(1) A written summary of the known facts and non-privileged information that the EEOC relied on in making its reasonable cause finding, including identifying known aggrieved individuals or groups of aggrieved individuals for whom relief is being sought (unless those individuals have requested anonymity), and the criteria the EEOC will use to determine additional aggrieved individuals;
(2) A summary of the EEOC’s legal basis for finding reasonable cause, including an explanation of how the law was applied to the case facts, as well as an explanation of how the EEOC was able to find reasonable cause despite information learned that caused the EEOC to doubt whether reasonable cause existed;
(3) The basis for any monetary or other relief sought, including calculations underlying the initial conciliation proposal;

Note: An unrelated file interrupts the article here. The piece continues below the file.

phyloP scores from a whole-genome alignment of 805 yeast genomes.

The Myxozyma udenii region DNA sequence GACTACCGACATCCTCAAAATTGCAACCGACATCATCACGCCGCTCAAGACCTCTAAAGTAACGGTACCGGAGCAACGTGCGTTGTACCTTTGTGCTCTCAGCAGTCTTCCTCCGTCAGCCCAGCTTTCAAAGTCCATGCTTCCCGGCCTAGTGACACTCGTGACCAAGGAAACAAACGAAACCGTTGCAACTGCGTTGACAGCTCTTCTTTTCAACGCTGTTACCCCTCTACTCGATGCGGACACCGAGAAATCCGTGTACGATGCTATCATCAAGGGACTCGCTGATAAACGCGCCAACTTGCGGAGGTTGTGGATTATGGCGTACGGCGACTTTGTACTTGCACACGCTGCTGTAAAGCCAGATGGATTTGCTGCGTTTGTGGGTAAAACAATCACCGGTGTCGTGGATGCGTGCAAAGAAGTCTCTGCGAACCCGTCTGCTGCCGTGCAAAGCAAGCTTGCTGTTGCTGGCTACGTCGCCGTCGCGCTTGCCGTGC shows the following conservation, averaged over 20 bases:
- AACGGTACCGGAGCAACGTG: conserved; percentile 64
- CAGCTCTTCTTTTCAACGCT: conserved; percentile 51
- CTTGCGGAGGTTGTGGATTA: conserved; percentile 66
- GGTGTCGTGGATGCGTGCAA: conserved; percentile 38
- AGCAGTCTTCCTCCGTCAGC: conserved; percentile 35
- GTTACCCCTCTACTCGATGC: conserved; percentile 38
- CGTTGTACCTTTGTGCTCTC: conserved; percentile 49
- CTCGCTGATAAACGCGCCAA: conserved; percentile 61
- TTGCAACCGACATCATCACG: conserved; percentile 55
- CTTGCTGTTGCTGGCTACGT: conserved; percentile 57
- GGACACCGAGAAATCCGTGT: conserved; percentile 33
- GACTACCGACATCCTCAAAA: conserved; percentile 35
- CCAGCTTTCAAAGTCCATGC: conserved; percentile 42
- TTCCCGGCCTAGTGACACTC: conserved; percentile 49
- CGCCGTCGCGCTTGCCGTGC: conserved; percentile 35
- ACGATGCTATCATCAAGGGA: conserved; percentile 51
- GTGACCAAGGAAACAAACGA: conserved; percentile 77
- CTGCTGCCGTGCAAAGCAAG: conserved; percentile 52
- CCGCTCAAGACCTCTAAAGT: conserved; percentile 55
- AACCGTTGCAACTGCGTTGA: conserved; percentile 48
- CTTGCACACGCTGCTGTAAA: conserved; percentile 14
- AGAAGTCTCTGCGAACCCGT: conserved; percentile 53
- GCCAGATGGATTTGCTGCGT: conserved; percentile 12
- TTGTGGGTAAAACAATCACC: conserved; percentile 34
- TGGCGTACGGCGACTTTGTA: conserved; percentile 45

(4) Notice of whether the EEOC has designated the case as a pattern or practice, systemic or class claim, and the basis for the designation; and
(5) At least 14 calendar days to respond to the initial conciliation proposal.
Given these improvements in the EEOC’s conciliation process, employers who receive a reasonable cause determination from the EEOC should find that participating in the EEOC’s conciliation process may increase the likelihood of their ability to effectively resolve the charge in a time- and cost-efficient manner, without going to court.
EEOC Manual Revisions regarding Religious Discrimination
On January 15, 2021, the EEOC approved revisions to its Compliance Manual Section on Religious Discrimination (“Manual Revisions”). The EEOC announced in doing so that it was replacing the previous 2008 version, which did not “reflect recent legal developments and emerging issues,” such as “several Supreme Court decisions, as well as … lower court [decisions], [which] have altered the legal landscape.” The Manual Revisions include updates to employee protections from religious discrimination in the context of reasonable accommodations and harassment and discuss defenses that may be available to religious employers. We provide two key areas of revision below: